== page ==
Rules are a funny thing. For all our dependencies on rules, they are often shirked for the better. Laws are overlooked when they impede progress, regulations are broken when they’re frivolous, and cheating can be pretty fun. Fire trucks run red lights when there are some flames that need quelling, permits for yard sales are largely pointless, and you just got away with taking two cards off the top of the deck instead of just one. Rules are made to be grabbed, smashed, and thrown out the window.
Which is pretty much exactly what Richard Conway does, the protagonist of Gunpoint. Gunpoint is a 2D stealth action game from Pentadact, aka Tom Francis of PC Gamer, and a team of artists and musicians. In it, Richard dons a pair of superpowered pants that enable him to jump really fucking high and fall without any physical consequences. This means he can launch up three stories into a room and tackle a guard all the way down to the ground before getting up and dusting himself off just to do it again.
Oh yeah, there are guards. Richard is a freelance spy who, after a botched job, finds himself embroiled in an ever maddening web of deceit and general trouble. He has to infiltrate offices, bases, and labs as he attempts to suss out where things went wrong.
The most notable thing about Richard, though, is that he has this thing called a Crosslink, a device that enables him to see all of the electronics in a level and, well, link them across each other. So light switches, motion sensors, automatic doors, cameras, and so many other things are at the mercy of Richard and his desires.
Or rather, your desires. Gunpoint is a game all about testing the rules and then systematically breaking them. You play from a broad view where the entire level (or most of it) is within frame, so you can see where everyone and everything is at any given moment. This affords you the most information possible to help you decide when and where to do what and to what end. You can hook up a light switch to a door so it opens instead of a light coming on, but what if the door was on the bottom floor and the switch was at the top? The wide, holistic perspective informs you of why you might want to do this.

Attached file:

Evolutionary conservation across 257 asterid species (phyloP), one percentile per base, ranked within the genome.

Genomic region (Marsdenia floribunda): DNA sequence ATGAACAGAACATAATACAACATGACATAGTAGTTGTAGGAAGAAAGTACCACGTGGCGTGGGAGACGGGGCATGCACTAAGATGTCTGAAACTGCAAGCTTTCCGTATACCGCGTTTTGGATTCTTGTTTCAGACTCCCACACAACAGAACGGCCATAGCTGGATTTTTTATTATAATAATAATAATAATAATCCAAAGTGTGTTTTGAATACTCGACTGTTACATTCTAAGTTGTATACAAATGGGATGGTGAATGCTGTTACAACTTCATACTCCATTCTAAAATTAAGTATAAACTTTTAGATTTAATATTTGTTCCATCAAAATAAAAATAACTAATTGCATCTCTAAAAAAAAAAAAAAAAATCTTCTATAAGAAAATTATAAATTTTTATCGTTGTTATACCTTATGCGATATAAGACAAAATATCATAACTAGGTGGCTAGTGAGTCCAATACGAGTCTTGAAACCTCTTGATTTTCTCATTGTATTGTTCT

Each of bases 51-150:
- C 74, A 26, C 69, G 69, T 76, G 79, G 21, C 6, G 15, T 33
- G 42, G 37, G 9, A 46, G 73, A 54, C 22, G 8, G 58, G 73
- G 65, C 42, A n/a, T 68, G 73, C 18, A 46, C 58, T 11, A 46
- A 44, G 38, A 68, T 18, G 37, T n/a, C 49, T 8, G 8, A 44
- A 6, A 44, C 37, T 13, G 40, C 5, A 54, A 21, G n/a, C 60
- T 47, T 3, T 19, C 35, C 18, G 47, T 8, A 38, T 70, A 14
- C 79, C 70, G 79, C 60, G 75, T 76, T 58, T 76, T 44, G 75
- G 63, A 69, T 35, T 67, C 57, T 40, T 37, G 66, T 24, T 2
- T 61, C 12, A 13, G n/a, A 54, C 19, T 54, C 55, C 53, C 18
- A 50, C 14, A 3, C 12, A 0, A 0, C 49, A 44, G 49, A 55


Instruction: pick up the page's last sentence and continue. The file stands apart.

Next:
Instead of seeing how two dominoes react (i.e. one falls into the other), now you can see how the entire scheme is put together. You can orchestrate elaborate plans of never subduing or encountering a guard while they simply incapacitate or distract each other. Or you can put them all down at once and then saunter through the building like a Rockefeller. Pulling out from a localized view to a global one is key to Gunpoint‘s allure; you can see all the gears turning, but now you get to find out why they turn.
That appeals to our inner rule breaker. This shouldn’t be confused with a sense of rebellion and breaking things because we can (though that is some of the appeal, too). No, it’s because we’re curious. More than any other feeling, curiosity fuels our every action and subsequent emotion. Your desire to poke at things and find out what happens when you poke them drives our love, our anger, and our everything. Being content is dangerous, so Gunpoint made sure to surface everything you would need to never be content.